Right before we got married I had briefly struggled with the idea of just keeping “C” instead of adding “P.” Many of the female international people I knew had kept their maiden names after marriage. This was due, at least in part, to having married in the US and not wanting to deal with changing over all their immigration documents to a new name. Many of my international students at work had kept their maiden names for the same reason—and all the Chinese students kept their names, since it was not a Chinese custom for a married woman to change her name after marriage. I had an American friend in my book club who had kept her name, and when she had a baby the baby’s last name was a hyphenated version of her’s and her husband’s name. I almost felt that by hyphenating I didn’t feel “progressive enough,” but then I would think back to the Hollywood actors that annoyed me as a kid, and realized that it was important to me to have both the names.

In particular I thought it was important to have P’s name as well as mine to denote the influence of South Asian culture in my life. Not everyone will recognize P’s name as South Asian, but those who do have a little bit more knowledge about me when I introduce myself. It kind of “breaks the ice” so to speak or gives me some South Asian street cred.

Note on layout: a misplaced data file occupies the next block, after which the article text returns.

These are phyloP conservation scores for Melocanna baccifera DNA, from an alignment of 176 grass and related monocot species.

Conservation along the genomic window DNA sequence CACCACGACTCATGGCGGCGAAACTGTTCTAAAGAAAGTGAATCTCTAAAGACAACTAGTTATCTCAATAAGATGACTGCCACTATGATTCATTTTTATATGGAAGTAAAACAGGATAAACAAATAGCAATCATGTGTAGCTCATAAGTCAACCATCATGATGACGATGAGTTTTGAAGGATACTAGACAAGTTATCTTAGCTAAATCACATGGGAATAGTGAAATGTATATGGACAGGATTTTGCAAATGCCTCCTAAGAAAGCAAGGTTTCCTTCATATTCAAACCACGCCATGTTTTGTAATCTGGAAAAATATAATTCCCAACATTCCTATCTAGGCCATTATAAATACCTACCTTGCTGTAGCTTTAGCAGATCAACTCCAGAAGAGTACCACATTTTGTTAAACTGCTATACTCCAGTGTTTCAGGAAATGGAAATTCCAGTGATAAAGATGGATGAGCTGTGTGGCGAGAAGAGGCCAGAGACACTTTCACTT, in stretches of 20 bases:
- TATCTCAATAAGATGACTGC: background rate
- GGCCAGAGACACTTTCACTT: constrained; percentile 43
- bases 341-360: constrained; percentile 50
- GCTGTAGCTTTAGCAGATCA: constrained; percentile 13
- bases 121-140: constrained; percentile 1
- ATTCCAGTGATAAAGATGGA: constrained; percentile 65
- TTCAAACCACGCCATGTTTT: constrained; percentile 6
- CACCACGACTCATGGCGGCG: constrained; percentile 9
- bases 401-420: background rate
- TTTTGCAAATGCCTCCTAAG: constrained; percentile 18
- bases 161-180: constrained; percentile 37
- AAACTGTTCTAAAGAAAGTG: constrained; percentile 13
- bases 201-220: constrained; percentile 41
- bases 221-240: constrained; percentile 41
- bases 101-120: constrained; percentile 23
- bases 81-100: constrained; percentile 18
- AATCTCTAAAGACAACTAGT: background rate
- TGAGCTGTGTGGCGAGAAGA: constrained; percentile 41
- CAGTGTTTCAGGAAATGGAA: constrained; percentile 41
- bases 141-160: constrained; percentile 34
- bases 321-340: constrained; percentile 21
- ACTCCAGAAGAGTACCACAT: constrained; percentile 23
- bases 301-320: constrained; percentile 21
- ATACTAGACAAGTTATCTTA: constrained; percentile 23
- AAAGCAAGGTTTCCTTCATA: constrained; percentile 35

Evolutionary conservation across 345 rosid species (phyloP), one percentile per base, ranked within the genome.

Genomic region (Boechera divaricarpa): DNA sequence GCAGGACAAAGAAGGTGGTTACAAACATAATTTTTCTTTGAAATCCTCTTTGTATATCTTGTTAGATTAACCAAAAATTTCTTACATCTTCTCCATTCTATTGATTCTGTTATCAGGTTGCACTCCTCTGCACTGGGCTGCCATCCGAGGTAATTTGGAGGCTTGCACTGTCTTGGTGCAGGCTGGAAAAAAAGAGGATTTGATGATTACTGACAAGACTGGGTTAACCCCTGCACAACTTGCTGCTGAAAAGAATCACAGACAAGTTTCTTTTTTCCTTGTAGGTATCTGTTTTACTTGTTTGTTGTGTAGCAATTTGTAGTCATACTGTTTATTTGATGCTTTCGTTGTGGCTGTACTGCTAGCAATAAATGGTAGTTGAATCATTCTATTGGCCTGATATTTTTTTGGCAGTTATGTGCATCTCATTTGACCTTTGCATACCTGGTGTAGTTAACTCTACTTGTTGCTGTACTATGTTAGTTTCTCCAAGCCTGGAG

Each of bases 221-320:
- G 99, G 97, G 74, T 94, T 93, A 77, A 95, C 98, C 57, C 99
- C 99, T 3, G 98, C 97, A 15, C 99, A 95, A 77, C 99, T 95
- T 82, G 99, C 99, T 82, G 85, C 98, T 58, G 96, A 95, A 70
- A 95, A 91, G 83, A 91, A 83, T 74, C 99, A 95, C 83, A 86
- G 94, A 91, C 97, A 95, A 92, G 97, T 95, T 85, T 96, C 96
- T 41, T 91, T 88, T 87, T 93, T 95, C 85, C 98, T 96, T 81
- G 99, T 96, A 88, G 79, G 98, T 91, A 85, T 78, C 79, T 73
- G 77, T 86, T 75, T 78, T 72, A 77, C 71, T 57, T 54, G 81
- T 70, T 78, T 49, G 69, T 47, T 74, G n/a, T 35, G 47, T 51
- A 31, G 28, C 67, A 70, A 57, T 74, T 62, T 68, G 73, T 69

For example, a professor came to my office recently. I had sold something over the university email listserv and he was coming to collect the item. He noticed during our back and forth emails that part of my last name is “P” and he recognized it as different than the Irish sounding parts of the rest of my name. He was curious because even though he is just as “white bread” as I am, his wife is Filipino and he had known some Filipinos who had similar last names. He wanted to see if I also had a Filipino connection, and started by asking, “I don’t mean to pry, but I was interested in your name, what is its background?” It started a pretty interesting conversation.

Anyway, I digress.